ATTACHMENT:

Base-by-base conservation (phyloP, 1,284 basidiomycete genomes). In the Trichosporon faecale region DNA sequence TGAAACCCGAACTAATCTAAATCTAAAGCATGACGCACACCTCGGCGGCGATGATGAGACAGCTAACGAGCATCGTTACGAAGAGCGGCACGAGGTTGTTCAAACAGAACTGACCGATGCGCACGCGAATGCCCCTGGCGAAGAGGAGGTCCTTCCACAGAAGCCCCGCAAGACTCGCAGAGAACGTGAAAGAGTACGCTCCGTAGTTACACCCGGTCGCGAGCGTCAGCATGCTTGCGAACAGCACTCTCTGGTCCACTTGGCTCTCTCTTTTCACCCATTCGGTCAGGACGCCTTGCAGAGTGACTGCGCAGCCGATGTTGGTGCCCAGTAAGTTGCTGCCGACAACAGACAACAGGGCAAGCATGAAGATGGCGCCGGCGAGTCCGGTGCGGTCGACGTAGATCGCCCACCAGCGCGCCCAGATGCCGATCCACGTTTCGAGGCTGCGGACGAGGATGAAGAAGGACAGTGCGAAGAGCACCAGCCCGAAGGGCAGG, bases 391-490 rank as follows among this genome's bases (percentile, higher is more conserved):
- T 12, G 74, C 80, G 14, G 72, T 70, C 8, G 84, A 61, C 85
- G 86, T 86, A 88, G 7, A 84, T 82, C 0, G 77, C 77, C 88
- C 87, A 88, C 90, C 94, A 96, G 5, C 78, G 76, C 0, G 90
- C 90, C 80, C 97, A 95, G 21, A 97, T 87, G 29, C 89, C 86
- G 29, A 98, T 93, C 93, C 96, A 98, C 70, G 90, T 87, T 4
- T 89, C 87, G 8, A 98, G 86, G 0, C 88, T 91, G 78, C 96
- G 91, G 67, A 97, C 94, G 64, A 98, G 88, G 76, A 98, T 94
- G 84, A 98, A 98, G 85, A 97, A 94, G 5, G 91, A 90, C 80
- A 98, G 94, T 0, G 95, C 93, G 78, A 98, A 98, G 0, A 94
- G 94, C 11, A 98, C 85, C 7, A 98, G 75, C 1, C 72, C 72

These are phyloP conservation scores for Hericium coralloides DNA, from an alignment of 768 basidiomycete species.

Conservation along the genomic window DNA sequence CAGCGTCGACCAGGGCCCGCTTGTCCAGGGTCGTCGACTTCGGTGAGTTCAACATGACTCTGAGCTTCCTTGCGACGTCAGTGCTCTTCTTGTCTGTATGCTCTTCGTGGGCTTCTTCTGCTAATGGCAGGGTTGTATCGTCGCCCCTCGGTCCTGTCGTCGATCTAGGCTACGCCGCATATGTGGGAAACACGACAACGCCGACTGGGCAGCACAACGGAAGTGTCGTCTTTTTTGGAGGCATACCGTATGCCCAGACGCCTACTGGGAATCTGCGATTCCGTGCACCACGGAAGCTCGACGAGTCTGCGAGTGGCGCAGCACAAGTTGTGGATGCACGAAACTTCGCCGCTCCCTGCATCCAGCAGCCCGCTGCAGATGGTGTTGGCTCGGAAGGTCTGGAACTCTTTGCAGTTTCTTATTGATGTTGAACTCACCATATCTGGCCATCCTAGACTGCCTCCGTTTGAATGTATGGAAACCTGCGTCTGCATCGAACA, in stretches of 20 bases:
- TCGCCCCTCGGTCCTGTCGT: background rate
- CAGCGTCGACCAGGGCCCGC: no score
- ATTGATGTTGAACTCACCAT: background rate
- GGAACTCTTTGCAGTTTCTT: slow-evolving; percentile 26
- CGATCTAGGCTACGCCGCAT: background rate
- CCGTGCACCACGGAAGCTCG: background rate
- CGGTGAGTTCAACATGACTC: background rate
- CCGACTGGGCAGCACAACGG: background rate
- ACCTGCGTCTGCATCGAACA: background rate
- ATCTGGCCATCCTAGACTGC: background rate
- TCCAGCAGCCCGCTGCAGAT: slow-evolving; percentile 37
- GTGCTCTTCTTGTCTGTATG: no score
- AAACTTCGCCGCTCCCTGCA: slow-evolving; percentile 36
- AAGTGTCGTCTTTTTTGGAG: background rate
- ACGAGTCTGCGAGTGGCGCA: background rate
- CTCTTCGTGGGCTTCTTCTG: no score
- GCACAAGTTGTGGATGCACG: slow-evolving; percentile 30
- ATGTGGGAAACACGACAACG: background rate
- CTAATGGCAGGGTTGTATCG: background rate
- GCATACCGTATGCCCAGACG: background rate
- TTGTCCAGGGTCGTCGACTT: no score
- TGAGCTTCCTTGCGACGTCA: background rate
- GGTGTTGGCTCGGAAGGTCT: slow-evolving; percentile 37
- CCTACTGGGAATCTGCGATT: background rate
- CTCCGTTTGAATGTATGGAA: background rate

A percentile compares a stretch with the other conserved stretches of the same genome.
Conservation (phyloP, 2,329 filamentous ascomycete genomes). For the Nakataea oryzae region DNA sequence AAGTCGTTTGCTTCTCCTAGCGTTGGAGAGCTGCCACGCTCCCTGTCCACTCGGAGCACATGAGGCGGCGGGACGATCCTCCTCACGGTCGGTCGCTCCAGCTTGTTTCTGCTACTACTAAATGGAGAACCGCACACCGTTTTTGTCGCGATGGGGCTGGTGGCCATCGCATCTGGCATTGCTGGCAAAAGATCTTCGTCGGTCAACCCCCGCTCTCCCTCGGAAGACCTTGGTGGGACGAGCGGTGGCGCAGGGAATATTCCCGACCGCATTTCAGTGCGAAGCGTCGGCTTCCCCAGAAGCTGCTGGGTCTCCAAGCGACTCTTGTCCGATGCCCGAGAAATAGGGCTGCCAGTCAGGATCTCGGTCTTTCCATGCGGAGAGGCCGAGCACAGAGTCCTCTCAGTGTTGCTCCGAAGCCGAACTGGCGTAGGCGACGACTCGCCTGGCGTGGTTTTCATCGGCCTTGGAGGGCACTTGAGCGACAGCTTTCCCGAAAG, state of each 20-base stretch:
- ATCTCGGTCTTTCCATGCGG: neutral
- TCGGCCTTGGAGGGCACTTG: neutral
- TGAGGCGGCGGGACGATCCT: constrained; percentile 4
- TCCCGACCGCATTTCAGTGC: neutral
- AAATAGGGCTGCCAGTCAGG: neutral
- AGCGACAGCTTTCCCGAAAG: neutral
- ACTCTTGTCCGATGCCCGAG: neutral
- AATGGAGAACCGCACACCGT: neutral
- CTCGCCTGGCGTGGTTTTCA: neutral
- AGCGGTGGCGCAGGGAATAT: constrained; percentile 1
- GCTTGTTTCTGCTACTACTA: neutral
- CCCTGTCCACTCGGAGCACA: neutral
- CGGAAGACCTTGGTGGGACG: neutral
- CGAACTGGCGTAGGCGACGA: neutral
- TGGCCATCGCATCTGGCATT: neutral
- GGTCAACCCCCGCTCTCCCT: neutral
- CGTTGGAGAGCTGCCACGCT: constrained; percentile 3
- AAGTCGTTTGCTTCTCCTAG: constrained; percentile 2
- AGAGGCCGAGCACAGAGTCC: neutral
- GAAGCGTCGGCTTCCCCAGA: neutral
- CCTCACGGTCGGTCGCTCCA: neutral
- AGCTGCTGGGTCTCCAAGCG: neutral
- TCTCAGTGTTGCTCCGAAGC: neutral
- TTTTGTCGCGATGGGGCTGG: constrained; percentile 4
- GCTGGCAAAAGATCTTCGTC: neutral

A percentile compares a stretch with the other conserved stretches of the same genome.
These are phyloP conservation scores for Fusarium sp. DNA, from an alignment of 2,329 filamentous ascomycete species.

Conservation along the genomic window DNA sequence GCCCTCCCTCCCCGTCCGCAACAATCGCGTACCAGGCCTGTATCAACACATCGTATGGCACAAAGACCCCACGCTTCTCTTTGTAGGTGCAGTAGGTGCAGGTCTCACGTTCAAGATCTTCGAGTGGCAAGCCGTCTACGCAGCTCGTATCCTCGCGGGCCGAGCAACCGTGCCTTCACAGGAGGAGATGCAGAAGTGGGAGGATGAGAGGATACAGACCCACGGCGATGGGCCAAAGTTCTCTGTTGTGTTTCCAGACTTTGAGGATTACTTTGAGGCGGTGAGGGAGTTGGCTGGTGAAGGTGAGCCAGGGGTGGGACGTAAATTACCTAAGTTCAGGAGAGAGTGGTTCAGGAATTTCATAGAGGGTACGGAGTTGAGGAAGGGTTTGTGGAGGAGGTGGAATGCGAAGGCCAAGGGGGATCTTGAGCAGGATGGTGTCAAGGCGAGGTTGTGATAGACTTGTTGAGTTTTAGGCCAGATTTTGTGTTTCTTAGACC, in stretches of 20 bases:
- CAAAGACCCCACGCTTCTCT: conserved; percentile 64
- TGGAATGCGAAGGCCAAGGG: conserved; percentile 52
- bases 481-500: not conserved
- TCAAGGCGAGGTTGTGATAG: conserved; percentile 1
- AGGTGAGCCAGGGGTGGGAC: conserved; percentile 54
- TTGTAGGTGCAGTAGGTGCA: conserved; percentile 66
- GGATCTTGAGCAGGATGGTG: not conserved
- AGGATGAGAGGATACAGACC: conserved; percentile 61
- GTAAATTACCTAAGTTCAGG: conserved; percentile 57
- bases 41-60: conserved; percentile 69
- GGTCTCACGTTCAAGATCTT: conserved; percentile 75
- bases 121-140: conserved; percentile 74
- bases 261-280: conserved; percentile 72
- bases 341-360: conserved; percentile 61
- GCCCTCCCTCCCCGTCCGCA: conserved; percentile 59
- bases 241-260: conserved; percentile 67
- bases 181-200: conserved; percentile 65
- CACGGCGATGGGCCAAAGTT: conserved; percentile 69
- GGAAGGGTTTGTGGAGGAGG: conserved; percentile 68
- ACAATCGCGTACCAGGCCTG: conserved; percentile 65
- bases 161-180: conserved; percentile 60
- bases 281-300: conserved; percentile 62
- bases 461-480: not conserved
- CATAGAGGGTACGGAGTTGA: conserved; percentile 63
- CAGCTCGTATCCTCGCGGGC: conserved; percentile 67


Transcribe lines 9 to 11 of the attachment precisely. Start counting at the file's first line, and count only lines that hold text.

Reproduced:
- G 84, A 98, A 98, G 85, A 97, A 94, G 5, G 91, A 90, C 80
- A 98, G 94, T 0, G 95, C 93, G 78, A 98, A 98, G 0, A 94
- G 94, C 11, A 98, C 85, C 7, A 98, G 75, C 1, C 72, C 72